Gene ontology classification of microarray data
Next, up-regulated and down-regulated genes were categorized based on their functional characteristics from available gene ontology (GO) annotations in public databases (Additional file 2a-b). Additional file 3 contains a complete list of the individual genes within each functional category. Genes that were significantly up-regulated in response to immobilized IgG and the combination of IgG plus IL-12 revealed that the following functional categories were over-represented in this list of genes relative to all annotated genes on the array: response to biotic stimuli, chemotaxis, NK cell mediated cytotoxicity, and promoters of apoptosis. The only GO term significantly represented by the IL-12 condition was JAK-STAT signaling, which is the predominant cytokine-associated cell-signaling pathway . Similarly, statistical analyses of the genes that were down-regulated showed that the following functional categories were over-represented in IgG plus IL-12 NK cells: cell membrane-linked signal transduction, cell adhesion, response to biotic stimuli, cell cycle control, phosphorylation, and apoptosis.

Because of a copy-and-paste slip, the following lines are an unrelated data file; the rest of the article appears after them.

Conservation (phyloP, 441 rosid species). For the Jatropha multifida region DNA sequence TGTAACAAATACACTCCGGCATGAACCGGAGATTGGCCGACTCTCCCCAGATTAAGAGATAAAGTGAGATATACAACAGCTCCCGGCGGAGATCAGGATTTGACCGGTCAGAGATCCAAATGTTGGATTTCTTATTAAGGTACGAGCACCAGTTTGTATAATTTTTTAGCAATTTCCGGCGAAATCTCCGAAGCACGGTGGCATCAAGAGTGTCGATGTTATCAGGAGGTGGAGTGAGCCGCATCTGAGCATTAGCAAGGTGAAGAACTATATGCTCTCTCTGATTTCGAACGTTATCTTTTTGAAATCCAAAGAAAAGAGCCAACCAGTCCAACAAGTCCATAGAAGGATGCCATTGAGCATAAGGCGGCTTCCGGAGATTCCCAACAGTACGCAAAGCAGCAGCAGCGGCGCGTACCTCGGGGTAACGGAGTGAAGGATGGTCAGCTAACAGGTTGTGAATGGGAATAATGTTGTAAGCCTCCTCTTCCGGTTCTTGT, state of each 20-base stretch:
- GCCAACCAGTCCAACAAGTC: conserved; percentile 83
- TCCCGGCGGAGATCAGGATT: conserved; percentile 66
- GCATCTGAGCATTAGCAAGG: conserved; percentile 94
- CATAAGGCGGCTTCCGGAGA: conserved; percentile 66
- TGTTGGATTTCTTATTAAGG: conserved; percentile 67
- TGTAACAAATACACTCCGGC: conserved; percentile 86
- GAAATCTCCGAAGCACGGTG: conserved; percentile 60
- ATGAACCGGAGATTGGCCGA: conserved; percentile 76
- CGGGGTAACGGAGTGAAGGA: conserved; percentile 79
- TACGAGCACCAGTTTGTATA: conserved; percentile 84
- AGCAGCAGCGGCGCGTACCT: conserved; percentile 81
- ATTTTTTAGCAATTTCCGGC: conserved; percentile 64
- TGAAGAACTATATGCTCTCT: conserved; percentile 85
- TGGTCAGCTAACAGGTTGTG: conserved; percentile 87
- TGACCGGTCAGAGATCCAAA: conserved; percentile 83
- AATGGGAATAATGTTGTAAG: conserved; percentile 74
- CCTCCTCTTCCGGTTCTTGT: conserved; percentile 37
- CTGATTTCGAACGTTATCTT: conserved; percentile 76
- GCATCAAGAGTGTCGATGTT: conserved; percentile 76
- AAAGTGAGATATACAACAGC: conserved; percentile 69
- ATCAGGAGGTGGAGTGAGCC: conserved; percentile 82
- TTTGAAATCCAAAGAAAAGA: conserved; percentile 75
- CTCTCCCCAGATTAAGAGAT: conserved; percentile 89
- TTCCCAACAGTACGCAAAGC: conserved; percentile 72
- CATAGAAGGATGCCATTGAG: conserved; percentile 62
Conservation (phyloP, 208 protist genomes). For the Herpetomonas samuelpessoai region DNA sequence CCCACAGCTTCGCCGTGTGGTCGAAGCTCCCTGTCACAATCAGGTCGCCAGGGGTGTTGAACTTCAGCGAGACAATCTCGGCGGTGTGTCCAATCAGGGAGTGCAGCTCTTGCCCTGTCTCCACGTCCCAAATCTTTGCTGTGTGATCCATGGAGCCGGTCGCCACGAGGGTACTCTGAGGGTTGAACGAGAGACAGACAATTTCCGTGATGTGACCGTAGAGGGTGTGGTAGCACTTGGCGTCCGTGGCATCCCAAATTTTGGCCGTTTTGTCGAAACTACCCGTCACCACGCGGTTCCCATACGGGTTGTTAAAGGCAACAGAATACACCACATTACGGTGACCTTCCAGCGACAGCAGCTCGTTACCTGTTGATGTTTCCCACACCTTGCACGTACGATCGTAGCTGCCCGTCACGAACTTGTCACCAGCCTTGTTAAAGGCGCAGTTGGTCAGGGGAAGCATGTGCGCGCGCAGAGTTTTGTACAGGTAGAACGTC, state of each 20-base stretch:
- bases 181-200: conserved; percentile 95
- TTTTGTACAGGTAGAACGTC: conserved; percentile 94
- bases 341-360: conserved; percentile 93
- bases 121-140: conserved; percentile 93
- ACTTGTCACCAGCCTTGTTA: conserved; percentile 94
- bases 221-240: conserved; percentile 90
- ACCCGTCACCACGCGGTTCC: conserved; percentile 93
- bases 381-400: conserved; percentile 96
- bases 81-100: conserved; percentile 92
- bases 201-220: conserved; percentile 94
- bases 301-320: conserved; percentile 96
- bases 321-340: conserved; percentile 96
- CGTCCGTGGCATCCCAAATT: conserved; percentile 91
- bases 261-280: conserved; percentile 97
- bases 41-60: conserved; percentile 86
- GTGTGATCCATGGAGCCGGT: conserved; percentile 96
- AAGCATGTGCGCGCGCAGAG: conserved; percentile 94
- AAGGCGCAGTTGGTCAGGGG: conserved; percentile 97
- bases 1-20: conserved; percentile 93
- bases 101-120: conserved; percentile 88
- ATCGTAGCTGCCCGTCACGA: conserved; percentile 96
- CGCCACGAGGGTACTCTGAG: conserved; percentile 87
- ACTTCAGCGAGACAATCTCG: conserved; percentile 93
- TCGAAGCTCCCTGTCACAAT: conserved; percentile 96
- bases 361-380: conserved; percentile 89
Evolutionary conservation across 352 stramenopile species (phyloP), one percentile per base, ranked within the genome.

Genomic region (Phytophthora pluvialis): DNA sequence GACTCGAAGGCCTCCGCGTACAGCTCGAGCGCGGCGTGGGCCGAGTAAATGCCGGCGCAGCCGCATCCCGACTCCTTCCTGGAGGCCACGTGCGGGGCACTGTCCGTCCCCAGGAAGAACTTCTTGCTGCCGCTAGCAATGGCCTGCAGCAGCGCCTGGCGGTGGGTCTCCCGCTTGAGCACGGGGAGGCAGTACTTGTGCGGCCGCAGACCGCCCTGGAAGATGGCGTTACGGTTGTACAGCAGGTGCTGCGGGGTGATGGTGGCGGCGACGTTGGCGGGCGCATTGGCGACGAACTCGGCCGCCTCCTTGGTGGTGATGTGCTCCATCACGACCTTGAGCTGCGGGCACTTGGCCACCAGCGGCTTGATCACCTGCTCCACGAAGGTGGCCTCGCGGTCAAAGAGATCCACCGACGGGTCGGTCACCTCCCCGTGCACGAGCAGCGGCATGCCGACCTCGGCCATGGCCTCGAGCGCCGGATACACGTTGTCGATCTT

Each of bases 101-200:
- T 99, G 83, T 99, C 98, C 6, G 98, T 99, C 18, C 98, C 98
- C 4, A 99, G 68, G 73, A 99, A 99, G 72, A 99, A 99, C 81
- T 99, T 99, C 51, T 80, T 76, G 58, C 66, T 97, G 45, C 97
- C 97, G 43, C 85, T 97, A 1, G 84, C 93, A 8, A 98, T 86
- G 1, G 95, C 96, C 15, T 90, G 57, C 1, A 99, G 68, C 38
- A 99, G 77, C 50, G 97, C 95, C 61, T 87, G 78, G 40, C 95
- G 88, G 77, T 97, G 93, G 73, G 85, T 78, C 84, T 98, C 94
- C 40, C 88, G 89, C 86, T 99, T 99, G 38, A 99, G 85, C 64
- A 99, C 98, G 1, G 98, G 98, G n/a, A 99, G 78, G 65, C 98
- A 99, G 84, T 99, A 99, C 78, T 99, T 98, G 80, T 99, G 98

Genes uniquely regulated in NK cells following FcR activation in the presence of IL-12